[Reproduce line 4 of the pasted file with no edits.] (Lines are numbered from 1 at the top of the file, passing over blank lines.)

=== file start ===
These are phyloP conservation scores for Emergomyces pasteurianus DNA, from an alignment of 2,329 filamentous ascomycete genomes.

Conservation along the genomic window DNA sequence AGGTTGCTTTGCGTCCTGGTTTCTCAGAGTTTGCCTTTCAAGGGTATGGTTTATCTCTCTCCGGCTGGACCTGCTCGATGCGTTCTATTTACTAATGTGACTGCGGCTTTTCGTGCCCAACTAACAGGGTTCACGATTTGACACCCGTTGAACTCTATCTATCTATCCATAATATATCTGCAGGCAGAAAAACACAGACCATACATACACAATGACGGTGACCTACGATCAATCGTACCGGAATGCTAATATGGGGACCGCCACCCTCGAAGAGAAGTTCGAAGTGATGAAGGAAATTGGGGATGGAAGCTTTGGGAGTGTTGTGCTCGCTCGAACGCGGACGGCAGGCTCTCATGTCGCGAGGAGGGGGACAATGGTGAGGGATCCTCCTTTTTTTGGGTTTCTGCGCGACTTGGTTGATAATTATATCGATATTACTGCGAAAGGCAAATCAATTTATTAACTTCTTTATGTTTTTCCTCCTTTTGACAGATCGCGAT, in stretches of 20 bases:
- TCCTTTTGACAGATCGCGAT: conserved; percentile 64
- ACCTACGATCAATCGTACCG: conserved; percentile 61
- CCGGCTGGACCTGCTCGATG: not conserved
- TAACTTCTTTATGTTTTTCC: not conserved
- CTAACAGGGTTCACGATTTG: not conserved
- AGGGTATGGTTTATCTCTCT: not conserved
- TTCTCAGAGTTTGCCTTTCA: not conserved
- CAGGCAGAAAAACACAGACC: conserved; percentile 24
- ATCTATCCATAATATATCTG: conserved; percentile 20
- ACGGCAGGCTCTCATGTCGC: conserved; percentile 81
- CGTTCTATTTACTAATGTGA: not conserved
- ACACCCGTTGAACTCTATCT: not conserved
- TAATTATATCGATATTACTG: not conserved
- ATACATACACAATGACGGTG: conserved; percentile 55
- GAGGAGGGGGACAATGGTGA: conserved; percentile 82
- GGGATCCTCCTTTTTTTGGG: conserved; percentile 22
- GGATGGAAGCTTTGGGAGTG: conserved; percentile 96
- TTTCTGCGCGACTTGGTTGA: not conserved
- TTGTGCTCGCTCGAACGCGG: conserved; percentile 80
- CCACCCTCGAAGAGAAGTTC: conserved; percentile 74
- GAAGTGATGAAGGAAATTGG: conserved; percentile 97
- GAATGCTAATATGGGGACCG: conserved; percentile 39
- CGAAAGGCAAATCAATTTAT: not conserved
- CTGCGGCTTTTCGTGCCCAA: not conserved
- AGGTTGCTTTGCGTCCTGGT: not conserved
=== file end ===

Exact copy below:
- ACCTACGATCAATCGTACCG: conserved; percentile 61